On the banks of the Ganges, the ancient poet’s eyes looked at a world as wide and deep as could be imagines. His gaze moved from the Goddess’s feet to her head. Her beauty is only one of her powers. “Her feet,” the poet whispered “are inside my eyes.”

“Oh,” called the poet, his heart filled with longing, “Come and stay in my eyes, in my skin, on my tongue, in my nose, inside my heart.”

“The river named Beauty,” he sang, “has spread across my chest. Adorned with sparkling eddies, it’s turbulent currents narrow and part. You are my chest, waist legs. Beauty descended from the mountain peaks at the top of my head, descended in roaring rivulets, spread, whirled, rushed and became me and all the world.”[2]

Then, wisdom, written teaching and ceremony, began with these sounds:


O Earth, O Expanse, O Sky
May we reflect the radiance of desire,
The intensity of the primordial sun,
The life of every thought.

This was written more than 3,000 years ago. No one knows its origin.

It is called the Gāyatrī mantra. Its meter is the goddess, Gāyatrī herself.

It is itself the goddess. Gāyatrī.

She opens the portal through life, death, form and formlessness. She is herself the portal of chaos. (3)

Whether we name her or not, whether we call on her or not, she draws us on.



Only the act of love – the limpid star-like abstraction of feeling – recaptures the unknown moment, the instant hard as crystal and vibrating in the air and life is this untellable instant, larger than the event itself: during love the impersonal jewel of the moment shines in the air, love the strange glory of the body, matter made feeling in the trembling of the instants – and the feeling is both immaterial and so objective that it seems to happen outside your body, sparkling on high joy, joy is time’s material and the essence of the instant.
– Clarice Lispector [4]



“He’s in the emergency room. Can you come? He’s in a coma,” my friend’s partner of many years is on the edge. She is inhaling loudly.

And soon I’m there looking down at my friend whose neck and head are in a brace, a white plastic respirator tube in his mouth. His skin is reddish. White hair pokes out from the head cradle which keeps him immobile. “He got food poisoning, then in the night he must have fallen. I found him on the floor. There was a lot of blood.”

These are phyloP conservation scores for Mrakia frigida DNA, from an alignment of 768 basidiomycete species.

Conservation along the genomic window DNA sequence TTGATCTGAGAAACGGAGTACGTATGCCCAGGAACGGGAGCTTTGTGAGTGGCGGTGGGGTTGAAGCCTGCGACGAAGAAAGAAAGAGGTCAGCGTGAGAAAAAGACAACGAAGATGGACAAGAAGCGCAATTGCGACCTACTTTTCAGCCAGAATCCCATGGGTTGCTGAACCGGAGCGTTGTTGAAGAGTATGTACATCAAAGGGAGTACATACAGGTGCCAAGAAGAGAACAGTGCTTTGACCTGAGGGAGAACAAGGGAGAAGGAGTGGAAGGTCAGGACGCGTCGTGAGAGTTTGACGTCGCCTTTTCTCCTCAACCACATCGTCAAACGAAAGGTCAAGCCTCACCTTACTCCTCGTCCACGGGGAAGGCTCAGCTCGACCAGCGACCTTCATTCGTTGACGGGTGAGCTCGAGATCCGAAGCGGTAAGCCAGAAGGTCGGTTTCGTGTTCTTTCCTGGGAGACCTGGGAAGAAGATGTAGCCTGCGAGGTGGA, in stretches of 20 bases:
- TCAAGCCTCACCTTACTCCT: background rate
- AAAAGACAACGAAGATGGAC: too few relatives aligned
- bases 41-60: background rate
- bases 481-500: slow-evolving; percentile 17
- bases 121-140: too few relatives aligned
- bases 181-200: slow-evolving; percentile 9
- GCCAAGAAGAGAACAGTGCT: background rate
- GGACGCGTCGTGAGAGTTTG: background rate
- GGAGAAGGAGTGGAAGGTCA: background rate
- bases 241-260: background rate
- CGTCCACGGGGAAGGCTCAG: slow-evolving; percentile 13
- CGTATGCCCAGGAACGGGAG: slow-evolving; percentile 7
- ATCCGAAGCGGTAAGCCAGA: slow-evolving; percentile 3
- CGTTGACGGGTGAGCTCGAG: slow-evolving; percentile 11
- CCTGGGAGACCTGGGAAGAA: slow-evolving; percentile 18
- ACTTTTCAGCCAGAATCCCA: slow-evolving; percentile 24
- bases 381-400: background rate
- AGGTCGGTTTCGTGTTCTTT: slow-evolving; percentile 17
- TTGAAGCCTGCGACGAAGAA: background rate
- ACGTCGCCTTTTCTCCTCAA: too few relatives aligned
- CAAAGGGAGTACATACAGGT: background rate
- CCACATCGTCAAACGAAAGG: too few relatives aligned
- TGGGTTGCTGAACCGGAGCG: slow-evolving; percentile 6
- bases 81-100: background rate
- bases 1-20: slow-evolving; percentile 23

“Do they know what’s wrong?”

“Maybe another seizure. I hope it’s not a stroke. They’ve done scans and an x-ray to see if he’s broken his hip. God, that would be a disaster.” She turns and takes his hand. “We’re all here, honey. We’re rooting for you. Please don’t die.” She turns back to me. “It’s an induced coma until they see if he can breathe without the machine. They’ve done the tests. We should know soon.”

She is weeping silently, trying not to sob. The ER nurses move about efficiently. I am aware of my friend, now. It’s almost as if I can feel him moving between realms, apprehensive, a bit curious, aware that there might be other possibilities.

The next day, he has been taken off the ventilator. His voice is low and gravelly, a little hard to understand. He motions me to come close. He begins. “The veils are very… thin” He shrugs, gives a little smile.


[1] Hélène Cixous – ‘From the Scene of the Unconscious to the Scene of History: Pathway of Writing’ in The Hélène Cixous Reader, 1994 (Psychology Press)

[2] Adapted from Suganya Anandakichenin – ‘Drowning in the Beauty of the Lord’ in Cracow Indological Studies, Vol. XXI No1

[3] Adapted from Dominick Haas – Dissertation Proposal: ‘GĀYATRĪ, Mantra and Mother of the Veas’, Universität Wien, June 2019

[4] Clarice Lispector, Agua Viva, 2012 (New Directions)

About the Author

Douglas Penick’s work has appeared in Tricycle, Descant, New England Review, Parabola, Chicago Quarterly, Publishers Weekly Agni, Kyoto Journal, Berfrois, 3AM, The Utne Reader and Consequences, among others. He has written texts for operas (Munich Biennale, Santa Fe Opera), and, on a grant from the Witter Bynner Foundation, three separate episodes from the Gesar of Ling epic. His novel, Following The North Star was published by Publerati. Wakefield Press published his and Charles Ré’s translation of Pascal Quignard’s A Terrace In Rome. His book of essays , The Age of Waiting which engages the atmospheres of ecological collapse, was published in 2021 by Arrowsmith Press.